The beauty of Food Evolution is that it will benchmark a time when public sentiment was changing to support a pro-science message. For twenty years we have been told of horrors that never materialized. We have watched products intended to serve humanity languish in public laboratories because of affluent-nation fears. We have witnessed approval of scientifically-baseless legislation restrict choices for farmers. We’ve observed the internet’s profiteers tour the planet and reap personal wealth while lying to the public about science.
But even before the film has been presented in wide release, news of this film has prompted a typical and expected response from anti-biotech activists. They are shouting the tired claims that this is a Monsanto-financed propaganda flick and that nobody should trust it.
Watch for yourself and determine who is lying to you. Is it the politicians, celebrities and scaremongers, or the public, government and company scientists that have dedicated their lives to developing technology to solve problems for people and planet? This film answers that question in remarkable clarity.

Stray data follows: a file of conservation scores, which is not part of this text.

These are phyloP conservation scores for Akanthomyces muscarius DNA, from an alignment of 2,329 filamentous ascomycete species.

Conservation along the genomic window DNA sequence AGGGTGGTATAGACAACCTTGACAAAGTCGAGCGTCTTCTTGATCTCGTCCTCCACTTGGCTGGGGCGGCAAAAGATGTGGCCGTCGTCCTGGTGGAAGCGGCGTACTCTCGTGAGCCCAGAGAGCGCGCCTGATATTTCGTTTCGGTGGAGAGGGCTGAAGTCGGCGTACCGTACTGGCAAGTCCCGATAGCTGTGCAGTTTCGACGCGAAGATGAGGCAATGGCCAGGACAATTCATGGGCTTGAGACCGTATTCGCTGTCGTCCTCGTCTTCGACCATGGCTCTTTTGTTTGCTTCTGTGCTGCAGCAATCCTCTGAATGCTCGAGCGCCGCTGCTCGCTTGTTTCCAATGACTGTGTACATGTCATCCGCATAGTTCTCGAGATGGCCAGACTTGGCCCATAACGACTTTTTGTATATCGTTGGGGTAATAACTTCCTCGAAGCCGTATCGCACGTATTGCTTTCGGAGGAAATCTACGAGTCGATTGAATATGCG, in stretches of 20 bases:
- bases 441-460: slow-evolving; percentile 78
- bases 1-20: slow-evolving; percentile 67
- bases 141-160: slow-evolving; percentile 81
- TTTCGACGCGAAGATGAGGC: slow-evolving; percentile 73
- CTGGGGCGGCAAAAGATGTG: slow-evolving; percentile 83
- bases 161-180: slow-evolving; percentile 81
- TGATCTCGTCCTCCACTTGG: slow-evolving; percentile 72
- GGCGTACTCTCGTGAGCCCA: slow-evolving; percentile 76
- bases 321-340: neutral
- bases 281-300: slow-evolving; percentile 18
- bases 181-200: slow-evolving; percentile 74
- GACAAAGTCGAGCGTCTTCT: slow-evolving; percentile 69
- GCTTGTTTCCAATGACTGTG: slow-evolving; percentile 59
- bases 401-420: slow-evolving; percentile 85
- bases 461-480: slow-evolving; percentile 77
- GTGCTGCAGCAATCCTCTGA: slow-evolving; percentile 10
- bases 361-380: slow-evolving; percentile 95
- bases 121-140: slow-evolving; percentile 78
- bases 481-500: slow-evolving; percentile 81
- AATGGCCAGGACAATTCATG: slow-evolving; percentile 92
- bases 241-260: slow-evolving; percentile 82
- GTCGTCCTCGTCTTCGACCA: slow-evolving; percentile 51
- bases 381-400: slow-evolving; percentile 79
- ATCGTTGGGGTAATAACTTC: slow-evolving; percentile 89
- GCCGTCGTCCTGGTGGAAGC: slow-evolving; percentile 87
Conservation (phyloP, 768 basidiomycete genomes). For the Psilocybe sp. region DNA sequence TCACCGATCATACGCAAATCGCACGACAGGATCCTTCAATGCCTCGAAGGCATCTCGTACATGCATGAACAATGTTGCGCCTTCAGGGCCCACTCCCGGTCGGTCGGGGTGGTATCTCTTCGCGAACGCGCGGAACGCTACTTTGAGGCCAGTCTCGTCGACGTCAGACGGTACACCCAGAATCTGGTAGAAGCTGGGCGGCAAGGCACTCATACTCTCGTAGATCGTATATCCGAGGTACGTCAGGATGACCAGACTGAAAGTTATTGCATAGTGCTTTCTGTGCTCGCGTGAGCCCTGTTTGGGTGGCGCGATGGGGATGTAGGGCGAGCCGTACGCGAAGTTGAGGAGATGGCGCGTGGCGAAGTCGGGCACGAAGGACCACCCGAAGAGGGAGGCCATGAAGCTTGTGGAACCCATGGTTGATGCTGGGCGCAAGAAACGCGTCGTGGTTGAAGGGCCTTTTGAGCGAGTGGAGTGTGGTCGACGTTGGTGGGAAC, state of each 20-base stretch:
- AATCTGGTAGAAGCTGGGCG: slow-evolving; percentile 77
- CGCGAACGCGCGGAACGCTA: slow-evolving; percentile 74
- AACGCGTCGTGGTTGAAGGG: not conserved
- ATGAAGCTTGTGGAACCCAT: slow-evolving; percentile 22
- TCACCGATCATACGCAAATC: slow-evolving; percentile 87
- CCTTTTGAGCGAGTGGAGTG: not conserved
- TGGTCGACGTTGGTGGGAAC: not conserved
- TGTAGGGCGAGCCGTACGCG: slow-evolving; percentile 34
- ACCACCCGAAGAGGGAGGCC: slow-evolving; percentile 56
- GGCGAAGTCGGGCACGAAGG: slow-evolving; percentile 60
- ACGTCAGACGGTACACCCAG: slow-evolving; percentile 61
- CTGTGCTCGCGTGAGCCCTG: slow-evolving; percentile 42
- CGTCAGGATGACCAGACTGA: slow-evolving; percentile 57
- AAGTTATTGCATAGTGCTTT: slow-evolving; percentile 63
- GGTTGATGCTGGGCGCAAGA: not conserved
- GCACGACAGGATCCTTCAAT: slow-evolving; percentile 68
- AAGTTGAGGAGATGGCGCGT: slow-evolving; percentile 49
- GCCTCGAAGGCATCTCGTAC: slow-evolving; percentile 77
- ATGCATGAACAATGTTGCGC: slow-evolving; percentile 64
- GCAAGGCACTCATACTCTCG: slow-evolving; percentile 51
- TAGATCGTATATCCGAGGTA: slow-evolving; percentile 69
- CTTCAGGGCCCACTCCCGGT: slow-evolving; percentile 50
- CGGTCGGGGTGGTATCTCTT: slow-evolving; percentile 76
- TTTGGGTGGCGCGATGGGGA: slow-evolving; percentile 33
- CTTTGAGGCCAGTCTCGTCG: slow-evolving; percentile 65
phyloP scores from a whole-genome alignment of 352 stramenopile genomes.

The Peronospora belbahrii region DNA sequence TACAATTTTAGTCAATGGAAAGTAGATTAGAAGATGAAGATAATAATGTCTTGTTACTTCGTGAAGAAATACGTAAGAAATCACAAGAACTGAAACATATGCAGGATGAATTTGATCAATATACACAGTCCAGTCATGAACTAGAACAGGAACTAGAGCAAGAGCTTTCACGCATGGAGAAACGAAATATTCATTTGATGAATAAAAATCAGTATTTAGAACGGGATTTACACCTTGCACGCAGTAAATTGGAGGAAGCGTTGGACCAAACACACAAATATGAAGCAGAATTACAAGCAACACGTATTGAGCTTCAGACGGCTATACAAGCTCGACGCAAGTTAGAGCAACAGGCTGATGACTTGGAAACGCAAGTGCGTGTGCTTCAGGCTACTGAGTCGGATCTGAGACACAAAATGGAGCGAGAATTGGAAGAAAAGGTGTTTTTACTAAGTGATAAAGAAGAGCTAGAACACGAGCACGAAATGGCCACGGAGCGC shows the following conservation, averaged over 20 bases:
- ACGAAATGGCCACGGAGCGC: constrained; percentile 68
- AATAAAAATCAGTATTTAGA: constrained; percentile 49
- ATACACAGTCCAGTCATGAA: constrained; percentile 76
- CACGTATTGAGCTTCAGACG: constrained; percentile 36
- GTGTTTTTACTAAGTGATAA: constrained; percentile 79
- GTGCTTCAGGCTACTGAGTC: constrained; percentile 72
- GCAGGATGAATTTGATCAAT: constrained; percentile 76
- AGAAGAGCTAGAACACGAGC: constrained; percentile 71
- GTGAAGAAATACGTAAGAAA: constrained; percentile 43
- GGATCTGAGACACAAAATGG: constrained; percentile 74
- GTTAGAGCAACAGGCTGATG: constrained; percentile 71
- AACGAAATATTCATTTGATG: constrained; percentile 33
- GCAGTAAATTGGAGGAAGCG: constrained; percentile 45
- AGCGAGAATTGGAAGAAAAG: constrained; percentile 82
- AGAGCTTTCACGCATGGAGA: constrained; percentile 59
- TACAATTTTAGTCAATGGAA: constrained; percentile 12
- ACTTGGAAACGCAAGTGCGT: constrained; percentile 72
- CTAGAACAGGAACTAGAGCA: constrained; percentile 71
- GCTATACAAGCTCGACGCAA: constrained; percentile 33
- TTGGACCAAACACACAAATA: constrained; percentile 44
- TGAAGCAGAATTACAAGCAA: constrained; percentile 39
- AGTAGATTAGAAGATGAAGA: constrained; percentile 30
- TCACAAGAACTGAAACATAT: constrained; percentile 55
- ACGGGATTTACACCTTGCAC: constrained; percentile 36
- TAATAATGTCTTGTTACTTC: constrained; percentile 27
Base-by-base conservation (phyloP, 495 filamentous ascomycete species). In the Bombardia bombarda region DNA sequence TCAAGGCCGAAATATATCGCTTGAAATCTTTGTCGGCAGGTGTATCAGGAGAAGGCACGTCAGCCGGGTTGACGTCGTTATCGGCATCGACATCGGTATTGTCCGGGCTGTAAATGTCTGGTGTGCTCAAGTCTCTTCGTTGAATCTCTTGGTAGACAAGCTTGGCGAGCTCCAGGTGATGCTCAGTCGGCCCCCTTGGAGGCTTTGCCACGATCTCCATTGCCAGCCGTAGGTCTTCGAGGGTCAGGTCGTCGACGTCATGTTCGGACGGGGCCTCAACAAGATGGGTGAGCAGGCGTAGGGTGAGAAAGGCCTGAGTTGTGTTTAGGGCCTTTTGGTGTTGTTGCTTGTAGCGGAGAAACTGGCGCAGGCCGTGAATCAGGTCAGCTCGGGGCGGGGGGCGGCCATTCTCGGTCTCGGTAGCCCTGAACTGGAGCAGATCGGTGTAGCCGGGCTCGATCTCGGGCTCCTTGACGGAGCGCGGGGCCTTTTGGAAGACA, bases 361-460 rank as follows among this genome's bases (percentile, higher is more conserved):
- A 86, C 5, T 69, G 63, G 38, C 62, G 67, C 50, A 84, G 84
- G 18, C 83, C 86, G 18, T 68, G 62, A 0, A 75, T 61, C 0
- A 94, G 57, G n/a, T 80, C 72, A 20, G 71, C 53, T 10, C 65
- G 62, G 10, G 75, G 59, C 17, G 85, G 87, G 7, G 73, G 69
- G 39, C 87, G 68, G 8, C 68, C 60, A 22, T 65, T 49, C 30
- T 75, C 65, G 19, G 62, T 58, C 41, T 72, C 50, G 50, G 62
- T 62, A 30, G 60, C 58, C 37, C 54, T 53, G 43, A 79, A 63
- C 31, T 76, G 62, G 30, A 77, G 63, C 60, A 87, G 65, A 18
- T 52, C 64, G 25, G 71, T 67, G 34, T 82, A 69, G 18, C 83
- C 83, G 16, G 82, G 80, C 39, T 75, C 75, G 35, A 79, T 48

Finally, high congratulations to Scott Hamilton Kennedy and his team. While the scientific community has extolled its virtues, it is unclear how the film community will embrace Food Evolution. However, ultimately the filmmakers can revel in the satisfaction that they told the truth at a time when those that stand up are punished for telling the truth. It is a brave, first-class effort that will age impeccably well, and perhaps punctuate the transition to a gentler time where science and reason rule over misinformation and fear.
Food Evolution opens in New York and Los Angeles on June 23rd.
A version of this article appeared at Huffington Post as “MOVIE REVIEW: ‘Food Evolution’” and has been republished here with permission from the authors and the original publisher.
Kevin Folta is professor and chairman of the Horticultural Sciences Department at the University of Florida, Gainesville. Dr. Folta researches the functional genomics of small fruit crops, the plant transformation, the genetic basis of flavors, and studies at photomorphogenesis and flowering. He has also written many publications and edited books, most recently the 2011 Genetics, Genomics, and Breeding of Berries. Follow him on Twitter @kevinfolta